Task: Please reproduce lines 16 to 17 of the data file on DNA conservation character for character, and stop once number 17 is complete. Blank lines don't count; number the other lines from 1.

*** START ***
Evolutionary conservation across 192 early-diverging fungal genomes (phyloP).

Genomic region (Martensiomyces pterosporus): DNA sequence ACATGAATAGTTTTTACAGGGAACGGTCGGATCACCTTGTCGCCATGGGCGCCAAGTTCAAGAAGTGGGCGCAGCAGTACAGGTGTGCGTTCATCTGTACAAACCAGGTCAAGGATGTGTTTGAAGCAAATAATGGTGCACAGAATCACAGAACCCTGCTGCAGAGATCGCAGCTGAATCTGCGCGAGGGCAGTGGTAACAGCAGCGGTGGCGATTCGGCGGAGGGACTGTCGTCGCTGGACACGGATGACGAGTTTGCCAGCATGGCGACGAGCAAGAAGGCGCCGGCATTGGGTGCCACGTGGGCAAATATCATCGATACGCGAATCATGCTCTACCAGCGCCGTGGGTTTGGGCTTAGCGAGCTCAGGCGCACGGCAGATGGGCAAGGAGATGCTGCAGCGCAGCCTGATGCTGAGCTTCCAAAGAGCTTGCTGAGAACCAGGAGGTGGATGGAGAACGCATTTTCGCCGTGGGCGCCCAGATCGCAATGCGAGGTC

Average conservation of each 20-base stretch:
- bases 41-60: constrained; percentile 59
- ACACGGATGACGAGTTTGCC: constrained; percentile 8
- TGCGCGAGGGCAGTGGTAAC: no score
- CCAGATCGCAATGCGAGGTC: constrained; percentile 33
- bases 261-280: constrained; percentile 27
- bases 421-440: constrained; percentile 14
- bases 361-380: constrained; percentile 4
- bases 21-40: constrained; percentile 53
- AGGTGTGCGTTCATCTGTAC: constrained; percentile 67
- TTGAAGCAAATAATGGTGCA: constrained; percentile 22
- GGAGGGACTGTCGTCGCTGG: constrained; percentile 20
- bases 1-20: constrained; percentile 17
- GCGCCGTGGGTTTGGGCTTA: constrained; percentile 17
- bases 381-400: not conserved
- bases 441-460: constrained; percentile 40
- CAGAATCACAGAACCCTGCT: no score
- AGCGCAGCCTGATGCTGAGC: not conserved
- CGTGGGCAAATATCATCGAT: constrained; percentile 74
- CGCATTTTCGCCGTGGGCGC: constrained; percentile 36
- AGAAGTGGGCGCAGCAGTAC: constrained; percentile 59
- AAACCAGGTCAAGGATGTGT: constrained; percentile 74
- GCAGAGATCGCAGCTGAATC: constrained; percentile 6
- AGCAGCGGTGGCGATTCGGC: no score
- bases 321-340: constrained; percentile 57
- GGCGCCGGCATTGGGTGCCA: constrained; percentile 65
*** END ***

- GCGCCGTGGGTTTGGGCTTA: constrained; percentile 17
- bases 381-400: not conserved